• Hey, Is That A UFO Or What?

    by Erika Fiske

    seaside— I was in a hurry, driving down Del Monte Avenue toward Monterey, when I saw it coming toward me. It looked like a grounded hot air balloon, or maybe a UFO. And it was moving fast, but not nearly as fast as traffic.

    I had to find out what “It” was.

    As I passed, I finally saw him, walking quickly, leaning into the huge mass, pushing a shopping cart covered with large plastic garbage bags attached to the sides, front and top— 16 bags in all. It was almost a comical sight.
    Once I turned around, I sped back to where he was, pulled ahead and stood by my car, awaiting his arrival. “Excuse me, could I talk with you a moment?” I asked, as the mass of bags approached.

    “Sure,” he responded, looking around his load. After moving my car to a side road, I asked him, “What is this?”
    This, he said, was many, many cans and plastic containers. David was on his way to the recycling center near Costco, where he expected to get about $40—money for his kids and their mother (his partner).

    “I takes me 2 ½ to 3 days to collect these,” he said. “I cover 3 to 3 ½ miles a day.”

    David doesn’t have to worry about diet or exercise programs, since going homeless nine months ago. He’s thin and more than six feet tall. Over the months, he’s lost 25 pounds traveling by foot the streets of Seaside, Monterey and Pacific Grove in search of his recycling treasures.

    “I get up at about five in the morning,” he said, noting that he lives in a tent somewhere around here. Many people have come to know him, as he searches through dumpsters and trash cans, and now stop to give him bags of cans or plastic bottles.

    Despite all his problems, David is cheerful. “I’ve got a lot of faith,” he said. “I can’t let things bring me down, especially with a family to care for. I have faith that things will work out for us.”

    David’s troubles began nine months ago when he lost his job, and then his home. “I worked for Sheldon Construction in construction clean up,” he said. While David now lives in a tent, his family stays with his partner’s mother.
    Born in New York, David moved to California 25 years ago to get away from the bad crowd he used to hang out with–young men who were always in trouble. He lived in Castroville, Marina and then Seaside.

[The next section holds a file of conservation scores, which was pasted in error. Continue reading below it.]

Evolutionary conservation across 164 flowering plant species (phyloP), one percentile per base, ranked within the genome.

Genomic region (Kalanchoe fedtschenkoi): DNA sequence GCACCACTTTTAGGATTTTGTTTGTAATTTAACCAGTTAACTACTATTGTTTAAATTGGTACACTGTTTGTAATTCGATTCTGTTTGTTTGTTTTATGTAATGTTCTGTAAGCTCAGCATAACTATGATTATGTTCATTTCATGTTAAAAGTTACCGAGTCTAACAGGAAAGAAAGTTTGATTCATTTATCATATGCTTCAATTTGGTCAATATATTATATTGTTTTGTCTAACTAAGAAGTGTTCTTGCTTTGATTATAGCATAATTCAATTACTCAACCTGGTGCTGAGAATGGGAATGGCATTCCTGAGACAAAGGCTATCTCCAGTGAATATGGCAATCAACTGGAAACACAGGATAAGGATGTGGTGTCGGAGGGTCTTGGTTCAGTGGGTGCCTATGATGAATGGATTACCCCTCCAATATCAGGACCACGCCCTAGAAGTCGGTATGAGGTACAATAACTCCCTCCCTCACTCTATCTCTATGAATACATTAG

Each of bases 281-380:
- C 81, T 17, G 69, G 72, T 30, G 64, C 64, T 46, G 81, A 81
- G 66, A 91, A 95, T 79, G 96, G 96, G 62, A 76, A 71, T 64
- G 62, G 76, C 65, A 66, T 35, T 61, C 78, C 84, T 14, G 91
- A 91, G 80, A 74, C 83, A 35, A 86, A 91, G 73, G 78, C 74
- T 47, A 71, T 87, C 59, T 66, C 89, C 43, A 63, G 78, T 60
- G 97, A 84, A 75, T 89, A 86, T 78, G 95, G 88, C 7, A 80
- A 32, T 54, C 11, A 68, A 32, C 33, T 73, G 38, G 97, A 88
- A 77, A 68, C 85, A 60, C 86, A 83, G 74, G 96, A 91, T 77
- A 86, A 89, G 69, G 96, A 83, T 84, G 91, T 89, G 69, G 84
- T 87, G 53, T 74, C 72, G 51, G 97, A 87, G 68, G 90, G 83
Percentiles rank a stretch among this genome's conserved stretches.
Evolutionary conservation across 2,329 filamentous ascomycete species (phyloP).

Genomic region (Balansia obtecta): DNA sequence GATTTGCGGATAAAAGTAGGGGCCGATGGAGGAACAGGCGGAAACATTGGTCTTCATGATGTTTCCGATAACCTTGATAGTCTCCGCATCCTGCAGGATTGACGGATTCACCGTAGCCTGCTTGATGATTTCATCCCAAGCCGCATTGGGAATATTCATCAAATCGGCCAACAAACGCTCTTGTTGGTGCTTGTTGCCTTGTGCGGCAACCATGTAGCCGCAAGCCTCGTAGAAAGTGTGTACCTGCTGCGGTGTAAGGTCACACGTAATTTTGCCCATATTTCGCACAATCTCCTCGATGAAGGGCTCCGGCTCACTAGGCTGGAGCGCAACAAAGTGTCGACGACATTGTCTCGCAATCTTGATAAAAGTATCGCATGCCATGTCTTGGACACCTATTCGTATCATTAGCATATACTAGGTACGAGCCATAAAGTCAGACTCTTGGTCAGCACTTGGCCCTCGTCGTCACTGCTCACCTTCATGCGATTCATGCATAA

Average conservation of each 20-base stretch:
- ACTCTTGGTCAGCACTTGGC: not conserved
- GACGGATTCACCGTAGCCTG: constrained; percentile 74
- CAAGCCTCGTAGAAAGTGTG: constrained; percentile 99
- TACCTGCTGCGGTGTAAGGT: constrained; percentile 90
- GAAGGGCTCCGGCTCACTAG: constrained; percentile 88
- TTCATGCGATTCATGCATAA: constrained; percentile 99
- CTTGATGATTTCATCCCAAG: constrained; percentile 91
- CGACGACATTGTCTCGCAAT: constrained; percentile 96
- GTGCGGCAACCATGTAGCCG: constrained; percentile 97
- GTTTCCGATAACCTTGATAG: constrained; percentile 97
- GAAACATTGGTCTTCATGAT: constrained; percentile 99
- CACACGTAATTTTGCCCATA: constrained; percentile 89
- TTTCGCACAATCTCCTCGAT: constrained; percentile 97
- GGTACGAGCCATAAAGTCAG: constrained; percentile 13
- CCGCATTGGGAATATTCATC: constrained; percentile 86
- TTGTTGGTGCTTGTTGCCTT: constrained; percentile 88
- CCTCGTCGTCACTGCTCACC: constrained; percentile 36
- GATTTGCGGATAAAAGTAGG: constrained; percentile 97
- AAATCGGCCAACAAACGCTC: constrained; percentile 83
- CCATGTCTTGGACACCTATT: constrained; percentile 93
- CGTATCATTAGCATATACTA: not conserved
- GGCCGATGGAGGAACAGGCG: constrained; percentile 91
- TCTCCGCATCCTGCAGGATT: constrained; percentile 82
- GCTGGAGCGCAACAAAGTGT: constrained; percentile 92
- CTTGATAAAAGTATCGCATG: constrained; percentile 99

Besides his work with construction, David has done some painting and carpentry. He believes something will come along soon. “The kind of work doesn’t matter, as long as the pay is decent,” he said.

    You won’t hear David complaining about what’s happened to America, as the wealth has transferred to the top fraction of a percent, while the masses lose jobs and homes.

    “The Bible said money is the root of all evil,” he said. “I can’t judge the rich. I’ll let the Lord judge them.”
    Besides, David’s too busy to worry about them. Living in a tent isn’t easy. “It’s hard to get up in the morning and brush your teeth and shower,” he admitted. The shower is at the Salvation Army.

    David also has a bicycle he bought for $20, but the bike won’t hold enough bags when he’s collecting cans–thus the shopping cart.

    So why doesn’t he stay with the rest of the family? David is a proud man. “It’s too embarrassing,” he said. “She (his partner) doesn’t even know I’m doing this, collecting cans.”

    And there’s little chance the family will spot him at this work, since he’s almost swallowed up by the mass of bags. David and his collection don’t even fit on the sidewalk, which is why he travels down the street, pushing as fast as he can.

    “Do people get angry with you?” I asked, thinking of those drivers who can never get anywhere fast enough.
    David smiled and shook his head. “They’ll blow their horns and yell at me,” he said. But David pushes on, keeping his eyes on his ultimate goal—a good job and a home for him and his family.

    “I better go before the line gets long at the recycle center,” he said, turning his bulging mass toward the road, leaning into it and picking up speed as a passing motorist looks on in disbelief.

    posted to Cedar Street Times on April 27, 2012

    Topics: Homeless Chronicles


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